Goldman increased first-quarter growth to 6%, and Morgan Stanley said it was going to 7.5% in the first quarter. Economists linked the surprise gain in retail sales to stimulus checks sent to individuals under the latest $ 900 billion stimulus program approved by Congress in late December.
The Biden administration has proposed another $ 1.9 billion Covid aid package. That could go before the House of Representatives in the next week.
“[Powell’s] let’s stick to the script. The script is that lawmakers must continue to support the economy. He will support management’s effort to come up with a great package, “said Mark Zandi, chief economist at Moody’s Analytics.
Key data during the week
Profits are still important. There are more than 60 companies reporting, including Home Depot, Macy’s, and TJX.
Key economic reports to fall next week include durable goods on Thursday, along with personal income and spending data on Friday.
Friday’s report includes the price index for personal consumption spending, which the Fed tracks. The market is watching for signs of rising inflation.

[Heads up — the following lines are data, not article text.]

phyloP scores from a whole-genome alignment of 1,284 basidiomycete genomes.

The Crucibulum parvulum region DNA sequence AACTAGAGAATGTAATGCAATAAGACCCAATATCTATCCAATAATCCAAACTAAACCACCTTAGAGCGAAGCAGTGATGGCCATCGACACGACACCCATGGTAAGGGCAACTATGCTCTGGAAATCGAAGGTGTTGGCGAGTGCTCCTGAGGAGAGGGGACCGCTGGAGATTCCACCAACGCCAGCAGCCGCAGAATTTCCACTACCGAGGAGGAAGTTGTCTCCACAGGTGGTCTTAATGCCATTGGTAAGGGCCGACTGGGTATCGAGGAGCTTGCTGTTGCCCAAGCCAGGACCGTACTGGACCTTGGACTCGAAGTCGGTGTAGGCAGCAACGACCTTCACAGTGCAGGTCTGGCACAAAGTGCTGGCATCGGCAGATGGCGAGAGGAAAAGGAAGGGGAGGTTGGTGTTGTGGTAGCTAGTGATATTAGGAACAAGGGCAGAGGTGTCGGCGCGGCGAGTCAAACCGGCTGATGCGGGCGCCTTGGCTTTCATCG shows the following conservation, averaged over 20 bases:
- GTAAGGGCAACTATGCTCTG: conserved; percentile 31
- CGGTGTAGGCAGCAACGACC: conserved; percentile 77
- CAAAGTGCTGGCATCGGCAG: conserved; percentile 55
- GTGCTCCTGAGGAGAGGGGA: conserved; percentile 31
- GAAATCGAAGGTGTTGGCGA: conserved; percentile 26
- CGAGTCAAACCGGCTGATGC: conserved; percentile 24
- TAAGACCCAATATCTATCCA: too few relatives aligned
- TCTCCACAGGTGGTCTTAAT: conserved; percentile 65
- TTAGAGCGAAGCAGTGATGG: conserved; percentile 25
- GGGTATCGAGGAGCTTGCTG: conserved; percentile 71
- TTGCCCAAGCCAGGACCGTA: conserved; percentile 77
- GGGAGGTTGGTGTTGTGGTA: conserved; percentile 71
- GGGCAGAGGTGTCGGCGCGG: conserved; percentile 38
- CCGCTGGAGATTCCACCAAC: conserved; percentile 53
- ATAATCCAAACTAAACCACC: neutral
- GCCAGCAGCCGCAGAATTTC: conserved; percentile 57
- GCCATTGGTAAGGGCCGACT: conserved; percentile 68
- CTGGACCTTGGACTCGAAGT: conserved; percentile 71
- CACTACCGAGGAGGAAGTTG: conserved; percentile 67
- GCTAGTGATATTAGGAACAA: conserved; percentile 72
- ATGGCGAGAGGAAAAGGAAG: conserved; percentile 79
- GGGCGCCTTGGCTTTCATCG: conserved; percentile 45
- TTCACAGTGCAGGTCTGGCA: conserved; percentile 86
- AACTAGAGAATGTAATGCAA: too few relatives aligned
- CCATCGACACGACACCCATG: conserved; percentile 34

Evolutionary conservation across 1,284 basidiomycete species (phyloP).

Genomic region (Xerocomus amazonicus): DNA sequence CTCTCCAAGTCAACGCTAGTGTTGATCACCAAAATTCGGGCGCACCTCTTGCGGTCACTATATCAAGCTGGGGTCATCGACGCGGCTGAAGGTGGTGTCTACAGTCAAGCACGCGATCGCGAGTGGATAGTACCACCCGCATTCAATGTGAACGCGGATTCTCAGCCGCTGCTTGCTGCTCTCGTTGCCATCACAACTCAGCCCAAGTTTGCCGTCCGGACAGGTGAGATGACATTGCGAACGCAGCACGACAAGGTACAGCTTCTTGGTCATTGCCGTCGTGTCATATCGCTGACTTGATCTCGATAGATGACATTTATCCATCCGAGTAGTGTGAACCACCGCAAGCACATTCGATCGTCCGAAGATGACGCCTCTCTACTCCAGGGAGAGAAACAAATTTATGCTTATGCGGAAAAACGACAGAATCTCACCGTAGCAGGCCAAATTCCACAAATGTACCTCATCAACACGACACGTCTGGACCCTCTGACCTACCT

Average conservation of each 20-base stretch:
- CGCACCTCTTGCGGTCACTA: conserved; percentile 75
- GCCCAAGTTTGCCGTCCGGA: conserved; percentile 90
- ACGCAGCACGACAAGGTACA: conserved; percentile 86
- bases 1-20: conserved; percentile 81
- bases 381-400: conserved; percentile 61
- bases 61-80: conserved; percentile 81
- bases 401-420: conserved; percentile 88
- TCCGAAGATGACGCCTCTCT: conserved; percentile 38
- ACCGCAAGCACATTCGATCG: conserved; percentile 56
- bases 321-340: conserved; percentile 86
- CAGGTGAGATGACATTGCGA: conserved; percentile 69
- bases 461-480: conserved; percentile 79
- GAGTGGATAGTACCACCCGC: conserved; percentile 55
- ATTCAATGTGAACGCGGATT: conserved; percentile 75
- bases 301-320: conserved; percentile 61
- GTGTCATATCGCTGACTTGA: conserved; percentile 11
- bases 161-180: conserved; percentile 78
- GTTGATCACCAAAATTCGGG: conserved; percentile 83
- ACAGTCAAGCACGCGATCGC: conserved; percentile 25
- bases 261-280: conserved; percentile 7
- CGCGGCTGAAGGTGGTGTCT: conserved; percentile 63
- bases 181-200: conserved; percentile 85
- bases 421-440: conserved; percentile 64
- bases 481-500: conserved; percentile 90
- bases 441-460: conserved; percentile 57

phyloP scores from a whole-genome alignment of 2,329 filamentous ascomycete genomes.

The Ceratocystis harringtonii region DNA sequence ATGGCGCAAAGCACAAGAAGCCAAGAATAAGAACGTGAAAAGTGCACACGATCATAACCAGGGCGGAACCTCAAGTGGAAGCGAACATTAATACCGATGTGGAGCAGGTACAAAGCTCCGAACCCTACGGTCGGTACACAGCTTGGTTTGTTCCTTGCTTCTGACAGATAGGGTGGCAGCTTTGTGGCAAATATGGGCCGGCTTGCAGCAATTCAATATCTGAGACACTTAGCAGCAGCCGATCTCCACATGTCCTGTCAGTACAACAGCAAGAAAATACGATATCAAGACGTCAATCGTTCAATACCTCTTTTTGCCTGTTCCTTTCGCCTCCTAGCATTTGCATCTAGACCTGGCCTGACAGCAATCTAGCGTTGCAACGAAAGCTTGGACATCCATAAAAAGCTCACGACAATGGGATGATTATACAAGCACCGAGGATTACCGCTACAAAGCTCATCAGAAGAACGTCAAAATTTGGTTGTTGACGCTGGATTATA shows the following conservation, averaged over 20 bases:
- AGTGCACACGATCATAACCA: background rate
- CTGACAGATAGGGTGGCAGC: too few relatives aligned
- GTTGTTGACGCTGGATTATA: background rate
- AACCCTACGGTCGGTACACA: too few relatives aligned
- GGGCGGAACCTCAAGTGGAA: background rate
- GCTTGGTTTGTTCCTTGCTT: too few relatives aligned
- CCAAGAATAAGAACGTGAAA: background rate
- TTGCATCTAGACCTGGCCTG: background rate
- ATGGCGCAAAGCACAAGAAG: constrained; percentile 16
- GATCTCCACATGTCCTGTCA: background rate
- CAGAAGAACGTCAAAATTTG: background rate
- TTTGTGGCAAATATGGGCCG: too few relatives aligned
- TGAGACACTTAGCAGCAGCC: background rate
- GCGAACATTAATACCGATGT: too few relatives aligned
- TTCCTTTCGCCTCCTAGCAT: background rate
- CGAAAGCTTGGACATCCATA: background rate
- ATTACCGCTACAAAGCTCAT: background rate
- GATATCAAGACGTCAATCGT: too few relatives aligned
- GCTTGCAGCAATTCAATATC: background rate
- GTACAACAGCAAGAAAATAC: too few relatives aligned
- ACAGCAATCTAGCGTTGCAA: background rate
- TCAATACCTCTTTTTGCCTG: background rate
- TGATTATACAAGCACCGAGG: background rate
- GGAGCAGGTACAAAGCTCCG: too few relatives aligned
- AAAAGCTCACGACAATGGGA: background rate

“I think the boom will start sooner than most people think,” said Ed Keon, chief investment strategist at QMA.
He said the stronger economy is helping to drive Treasury yields higher, hitting a one-year high of 1.36% on Friday. Keon said the launch of the vaccine is helping the outlook, as is slowing the spread of the virus.
“I think people expected a boom in the second half, but I think the second quarter will be very strong as people change their behavior,” he said.
“The caution when it comes to saving and not going out will be gone sooner than we think,” Keon said. “Right now, you may see 10% of GDP in the second or third quarter. That is also due to the fact that we are likely to get a great stimulus package.”
He said investors are underestimating the surge in economic activity that should begin in March and accelerate in the second and third quarters as more people resume dining and other activities.